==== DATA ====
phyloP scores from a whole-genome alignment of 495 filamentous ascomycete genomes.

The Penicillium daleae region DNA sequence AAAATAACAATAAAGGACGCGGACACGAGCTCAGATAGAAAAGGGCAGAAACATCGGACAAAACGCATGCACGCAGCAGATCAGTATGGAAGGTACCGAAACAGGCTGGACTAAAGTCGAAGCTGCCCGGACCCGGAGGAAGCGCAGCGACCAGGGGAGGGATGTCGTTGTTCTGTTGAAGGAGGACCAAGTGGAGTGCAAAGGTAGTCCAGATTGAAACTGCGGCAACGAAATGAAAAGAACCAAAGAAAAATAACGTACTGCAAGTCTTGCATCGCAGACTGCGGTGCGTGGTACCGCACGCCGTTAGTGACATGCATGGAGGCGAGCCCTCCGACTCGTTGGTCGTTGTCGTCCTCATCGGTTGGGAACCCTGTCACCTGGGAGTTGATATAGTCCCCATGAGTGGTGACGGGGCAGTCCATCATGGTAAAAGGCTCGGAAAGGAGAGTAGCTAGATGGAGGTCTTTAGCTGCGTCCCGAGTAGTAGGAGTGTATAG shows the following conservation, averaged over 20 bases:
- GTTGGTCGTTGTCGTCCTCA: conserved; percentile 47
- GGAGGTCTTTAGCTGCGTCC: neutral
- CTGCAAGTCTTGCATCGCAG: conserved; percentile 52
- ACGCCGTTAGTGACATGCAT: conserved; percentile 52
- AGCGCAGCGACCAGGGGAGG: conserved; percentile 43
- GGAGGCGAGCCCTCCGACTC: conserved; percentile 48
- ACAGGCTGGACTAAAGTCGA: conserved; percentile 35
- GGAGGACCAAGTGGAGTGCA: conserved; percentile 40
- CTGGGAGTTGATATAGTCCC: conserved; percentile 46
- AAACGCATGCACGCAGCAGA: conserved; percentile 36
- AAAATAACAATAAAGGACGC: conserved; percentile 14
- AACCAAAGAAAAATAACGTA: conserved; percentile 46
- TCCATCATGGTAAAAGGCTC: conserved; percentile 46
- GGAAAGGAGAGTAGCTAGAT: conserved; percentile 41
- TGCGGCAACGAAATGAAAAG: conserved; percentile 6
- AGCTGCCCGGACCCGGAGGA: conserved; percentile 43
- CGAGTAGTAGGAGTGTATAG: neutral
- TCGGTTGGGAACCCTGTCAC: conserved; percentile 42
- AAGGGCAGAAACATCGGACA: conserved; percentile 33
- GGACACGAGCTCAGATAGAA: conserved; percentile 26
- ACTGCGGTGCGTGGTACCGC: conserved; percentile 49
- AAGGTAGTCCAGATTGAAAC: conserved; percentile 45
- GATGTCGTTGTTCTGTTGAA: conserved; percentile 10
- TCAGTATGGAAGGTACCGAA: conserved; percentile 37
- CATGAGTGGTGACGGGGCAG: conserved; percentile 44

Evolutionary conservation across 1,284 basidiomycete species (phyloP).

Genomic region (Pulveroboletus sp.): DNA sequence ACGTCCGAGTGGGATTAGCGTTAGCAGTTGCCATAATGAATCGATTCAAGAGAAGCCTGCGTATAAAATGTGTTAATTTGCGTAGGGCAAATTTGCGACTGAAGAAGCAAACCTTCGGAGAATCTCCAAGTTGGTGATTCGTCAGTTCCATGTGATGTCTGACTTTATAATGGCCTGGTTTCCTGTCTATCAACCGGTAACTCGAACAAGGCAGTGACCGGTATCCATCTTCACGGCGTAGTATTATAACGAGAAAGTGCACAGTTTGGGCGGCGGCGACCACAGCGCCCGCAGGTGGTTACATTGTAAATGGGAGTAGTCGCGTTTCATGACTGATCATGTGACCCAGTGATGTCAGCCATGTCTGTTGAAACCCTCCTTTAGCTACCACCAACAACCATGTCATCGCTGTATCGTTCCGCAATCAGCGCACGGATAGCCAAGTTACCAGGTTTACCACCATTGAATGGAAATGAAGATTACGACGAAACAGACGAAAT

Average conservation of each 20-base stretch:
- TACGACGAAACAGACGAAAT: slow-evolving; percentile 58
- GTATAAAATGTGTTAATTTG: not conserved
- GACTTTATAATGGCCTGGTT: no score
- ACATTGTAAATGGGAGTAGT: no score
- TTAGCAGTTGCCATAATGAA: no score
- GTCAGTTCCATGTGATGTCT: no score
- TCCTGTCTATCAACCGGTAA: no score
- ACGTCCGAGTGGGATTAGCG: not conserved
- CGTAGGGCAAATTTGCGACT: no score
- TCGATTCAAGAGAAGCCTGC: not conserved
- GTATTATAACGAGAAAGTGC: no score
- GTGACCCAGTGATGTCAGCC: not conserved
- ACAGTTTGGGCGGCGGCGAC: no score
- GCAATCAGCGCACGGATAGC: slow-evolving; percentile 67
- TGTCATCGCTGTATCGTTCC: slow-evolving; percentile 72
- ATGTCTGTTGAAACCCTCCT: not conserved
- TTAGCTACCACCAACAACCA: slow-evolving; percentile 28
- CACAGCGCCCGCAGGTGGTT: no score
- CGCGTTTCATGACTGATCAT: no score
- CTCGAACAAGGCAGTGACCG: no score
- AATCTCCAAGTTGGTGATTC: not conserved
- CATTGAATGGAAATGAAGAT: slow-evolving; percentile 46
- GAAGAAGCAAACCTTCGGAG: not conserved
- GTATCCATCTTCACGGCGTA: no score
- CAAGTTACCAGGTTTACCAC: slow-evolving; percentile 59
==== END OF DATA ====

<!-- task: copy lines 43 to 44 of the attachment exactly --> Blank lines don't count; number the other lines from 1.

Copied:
- ACAGTTTGGGCGGCGGCGAC: no score
- GCAATCAGCGCACGGATAGC: slow-evolving; percentile 67